Iconography isn’t reserved for Renaissance art. It’s more than just a painting of a red fruit in the hand of a naked woman strolling an overgrown garden or green dresses covering swollen stomachs. When we see a symbolic image, our brains try to piece together a background for it. Why is it there? What is it connected to? What is the story here? How we react to images tells us something about how iconography, the study, and interpretation of these symbolic images, has continued its existence in the present day but more importantly, it also gives us insight into how we think about other aspects of life like religion and culture.

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A Queen Divides a Nation

At this year’s Grammy Awards, Beyoncé carried out what became later a divisive and significant performance. We were witnesses to thought-provoking images, music, and emotions.

I mean, I don’t know about you, but I’d be cool with her suddenly appearing in my house to tell me some prophecy. In fact, I welcome it.

Beyoncé, gloriously pregnant, stepped out onto the Grammy’s award stage wearing gold from head to toe. And behind her head stood a golden halo, glints of stage lights shining beams from it as she moved around the stage and sang. She made people notice her and her body, her large stomach, her outfit, her accessories. Big performances always come with big reactions. Basically, everybody flipped out and no one agreed on anything.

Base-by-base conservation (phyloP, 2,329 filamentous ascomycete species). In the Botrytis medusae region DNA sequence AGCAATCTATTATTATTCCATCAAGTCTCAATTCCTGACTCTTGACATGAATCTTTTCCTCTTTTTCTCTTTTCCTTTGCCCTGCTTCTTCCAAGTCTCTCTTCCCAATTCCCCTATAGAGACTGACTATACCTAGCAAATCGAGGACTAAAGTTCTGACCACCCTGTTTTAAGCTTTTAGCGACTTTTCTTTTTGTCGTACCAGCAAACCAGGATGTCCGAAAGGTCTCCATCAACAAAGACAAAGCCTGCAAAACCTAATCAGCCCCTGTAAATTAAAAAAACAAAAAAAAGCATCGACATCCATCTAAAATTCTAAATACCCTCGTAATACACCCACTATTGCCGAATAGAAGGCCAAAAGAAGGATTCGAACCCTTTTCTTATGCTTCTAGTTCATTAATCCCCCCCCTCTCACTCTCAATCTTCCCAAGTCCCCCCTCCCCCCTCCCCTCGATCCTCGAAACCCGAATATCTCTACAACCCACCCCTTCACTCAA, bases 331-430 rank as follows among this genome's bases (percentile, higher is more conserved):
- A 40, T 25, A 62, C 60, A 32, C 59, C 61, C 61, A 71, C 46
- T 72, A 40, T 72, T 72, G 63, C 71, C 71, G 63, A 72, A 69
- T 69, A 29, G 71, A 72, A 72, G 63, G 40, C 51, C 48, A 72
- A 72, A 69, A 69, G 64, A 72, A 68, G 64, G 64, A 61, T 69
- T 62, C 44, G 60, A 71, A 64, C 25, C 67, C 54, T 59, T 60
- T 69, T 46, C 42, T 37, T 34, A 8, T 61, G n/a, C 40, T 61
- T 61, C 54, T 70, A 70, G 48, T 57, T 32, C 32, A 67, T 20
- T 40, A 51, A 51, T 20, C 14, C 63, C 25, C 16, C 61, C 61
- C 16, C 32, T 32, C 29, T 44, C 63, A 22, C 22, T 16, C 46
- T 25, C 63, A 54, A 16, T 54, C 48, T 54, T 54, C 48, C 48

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Or, well, the audience seemed to be split by a few different reactions, ranging from near-adoration to near-hatred, from complete ignorance of what even happened to the possession of extremely particular ideas about almost anything. Some people who reacted negatively to her performance made the argument that pregnancy isn’t some miracle. They say that it contributed to how highly Beyoncé sees herself, whether or not that she’s worthy or not to be in the standing that she is.

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Some took it as Beyoncé dressing up as the Virgin Mary. Internet users seemed to be particularly upset about this interpretation. Those who agreed with this were upset that she was engaging in blasphemy. The performance and the images that Beyoncé chose led these people to think she believed herself to be on the same level as Christ and his mother, both central figures in Christianity with the latter particularly important in Catholic traditions.

I would pay someone a million dollars to find me a painting of the Virgin Mary in a golden bedazzled outfit a la Beyonce. (Blue is more her color anyway.)